Community activism is genetic in the family of Dame Shirley Porter, who together with her late husband, Sir Leslie Porter, established the School for Environmental Studies at Tel Aviv University. Their daughter, Linda Streit, is the founder of the Daniel Rowing Center in Tel Aviv, and co-chair of the Friends of Daniel Rowing Association, which supports its activities. The Center uses the discipline of rowing to enhance and transform the lives of youngsters and adults via community outreach programs, and provides a vibrant facility for the nurturing of high-performance athletes. Linda Streit’s daughter, Joanna Landau, is the founder and director of Vibe, an image-oriented not-for-profit, non-political enterprise that has branded Israel in an effort to change its image around the world. All three generations sit on the board of governors of Tel Aviv University, and all three were present at the President’s Residence this week when Landau presented President Reuven Rivlin with a copy of The Israel Brand Narratives Book.
■ NOW THAT the word is out that the US Consulate in west Jerusalem, which for so long served Palestinian interests, will be merged with the US Embassy, people are playing a guessing game as to what will happen to the building once the move takes effect in the first week of March.
Someone suggested that it’s a good site for a hotel, but long before the announcement of the merger, people close to US Ambassador David Friedman said he had his eye on the property for more than a year and would like to make it the official US residence. Reuters reporter Dan Williams tweeted that it will serve as Friedman’s residence. As yet, there have been no reports as to what will happen to the veteran US residence in Herzliya Pituah overlooking the sea. Of course, Jerusalem doesn’t have a sea, but it has many other features with which Herzliya Pituah cannot compete. At the Waldorf Astoria Hotel a few meters down the road from the US Consulate, which may yet become the US residence, they joke rather unkindly about the sea view, but don’t spell it that way. In their lexicon, it’s the “C-View.” The C represents the Muslim cemetery across the road, from which some graves were transferred to make room for the Museum of Tolerance, which 14 years and several court cases after its dedication, is now more than half-way through construction.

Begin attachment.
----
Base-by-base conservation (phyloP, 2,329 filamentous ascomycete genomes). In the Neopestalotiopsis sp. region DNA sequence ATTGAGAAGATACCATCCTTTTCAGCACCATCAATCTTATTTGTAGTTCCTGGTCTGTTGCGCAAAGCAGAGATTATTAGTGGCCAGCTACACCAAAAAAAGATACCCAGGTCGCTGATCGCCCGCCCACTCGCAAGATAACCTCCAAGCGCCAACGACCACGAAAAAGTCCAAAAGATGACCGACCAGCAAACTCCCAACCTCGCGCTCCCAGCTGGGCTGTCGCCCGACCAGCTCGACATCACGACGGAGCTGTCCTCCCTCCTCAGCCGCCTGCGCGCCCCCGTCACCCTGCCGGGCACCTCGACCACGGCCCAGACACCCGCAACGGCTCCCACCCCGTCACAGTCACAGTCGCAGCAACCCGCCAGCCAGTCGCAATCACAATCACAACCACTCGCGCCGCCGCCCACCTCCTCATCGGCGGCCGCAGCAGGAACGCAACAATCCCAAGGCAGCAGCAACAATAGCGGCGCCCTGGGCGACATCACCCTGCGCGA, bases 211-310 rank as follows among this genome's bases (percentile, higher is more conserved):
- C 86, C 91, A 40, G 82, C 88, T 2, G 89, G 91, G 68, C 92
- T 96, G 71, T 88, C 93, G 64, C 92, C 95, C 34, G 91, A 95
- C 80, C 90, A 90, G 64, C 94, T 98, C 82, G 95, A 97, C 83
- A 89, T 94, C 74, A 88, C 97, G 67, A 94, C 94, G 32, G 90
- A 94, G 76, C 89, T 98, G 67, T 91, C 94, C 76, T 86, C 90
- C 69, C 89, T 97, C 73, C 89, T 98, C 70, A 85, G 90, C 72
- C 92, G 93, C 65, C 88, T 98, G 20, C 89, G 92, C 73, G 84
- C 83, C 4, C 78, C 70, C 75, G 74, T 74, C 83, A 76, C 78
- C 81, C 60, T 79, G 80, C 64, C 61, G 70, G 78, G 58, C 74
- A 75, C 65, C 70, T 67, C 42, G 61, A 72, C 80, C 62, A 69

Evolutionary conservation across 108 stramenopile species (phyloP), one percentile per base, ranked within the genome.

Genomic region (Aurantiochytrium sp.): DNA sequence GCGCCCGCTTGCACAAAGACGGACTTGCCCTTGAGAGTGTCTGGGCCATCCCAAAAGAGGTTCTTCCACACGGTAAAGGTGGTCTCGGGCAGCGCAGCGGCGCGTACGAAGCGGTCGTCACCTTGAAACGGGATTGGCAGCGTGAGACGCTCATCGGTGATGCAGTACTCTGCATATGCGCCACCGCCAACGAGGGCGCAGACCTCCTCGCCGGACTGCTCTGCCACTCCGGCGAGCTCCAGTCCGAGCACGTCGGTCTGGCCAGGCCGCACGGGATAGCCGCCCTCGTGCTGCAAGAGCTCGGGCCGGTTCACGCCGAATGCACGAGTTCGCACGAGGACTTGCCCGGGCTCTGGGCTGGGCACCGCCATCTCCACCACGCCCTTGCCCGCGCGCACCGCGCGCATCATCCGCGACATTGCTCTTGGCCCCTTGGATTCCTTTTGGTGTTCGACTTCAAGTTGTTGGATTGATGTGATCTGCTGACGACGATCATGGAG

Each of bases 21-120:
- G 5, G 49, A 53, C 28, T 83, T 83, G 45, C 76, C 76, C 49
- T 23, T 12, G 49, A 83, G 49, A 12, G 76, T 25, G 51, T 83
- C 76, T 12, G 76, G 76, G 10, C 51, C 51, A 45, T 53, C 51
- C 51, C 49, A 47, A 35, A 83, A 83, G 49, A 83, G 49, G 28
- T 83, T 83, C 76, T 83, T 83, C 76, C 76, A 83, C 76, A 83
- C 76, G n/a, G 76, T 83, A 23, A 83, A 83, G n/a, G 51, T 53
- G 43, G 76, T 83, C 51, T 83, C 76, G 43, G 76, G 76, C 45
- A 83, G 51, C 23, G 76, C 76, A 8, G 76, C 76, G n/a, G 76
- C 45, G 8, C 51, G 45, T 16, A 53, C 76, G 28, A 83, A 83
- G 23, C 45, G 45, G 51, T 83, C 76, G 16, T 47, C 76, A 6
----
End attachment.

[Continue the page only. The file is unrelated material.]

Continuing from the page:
■ FRENCH PHILOSOPHER Alain Finkielkraut had just concluded an interview with Kan 11’s very busy peripatetic representative in Europe Antonia Yamin when the phone rang. On the other end of the line was President Rivlin, who wanted to express his solidarity with Finkelkraut following the latter’s frightening experience as the target of a vicious antisemitic attack. In the very brief exchange, Finkelkraut tried to explain what had happened to him, but Rivlin overrode him in his remarks. After replacing the receiver on his phone, Finkelkraut said to Yamin, who had been privy to the conversation and had recorded it: “He speaks more than he listens.” Finkelkraut noted that former French president Nicolas Sarkozy had the same trait. It’s another example of “Do as I say not do as I do.” Rivlin frequently advocates that problems would come closer to resolution if people would only listen to each other.
■ CZECH PRIME Minister Andrej Babiš, reputed to be the second wealthiest man in the Czech Republic, with an estimated fortune of $4 billion, has something in common with Prime Minister Benjamin Netanyahu. Both are under police investigation. In fact, Babiš had already been charged with tax evasion and other forms of corruption when his parliamentary immunity was restored after his election to his current position. Babiš visited the Peres Center for Peace and Innovation in Tel Aviv on Wednesday, and said he was greatly impressed with Israeli innovation. He declared that he was excited to be there because he likes to dream big. Shimon Peres often said, “We didn’t dream big enough.” The Czech premier said he would be happy to host an innovation conference in Prague in cooperation with Israel, adding that he sees Israel as a strategic partner in medical innovation. Babiš received a copy of Peres’s autobiography from Peres Center CEO Efrat Duvdevani, and in return, presented her with a copy of his book, What I Dream When I Happen to Sleep.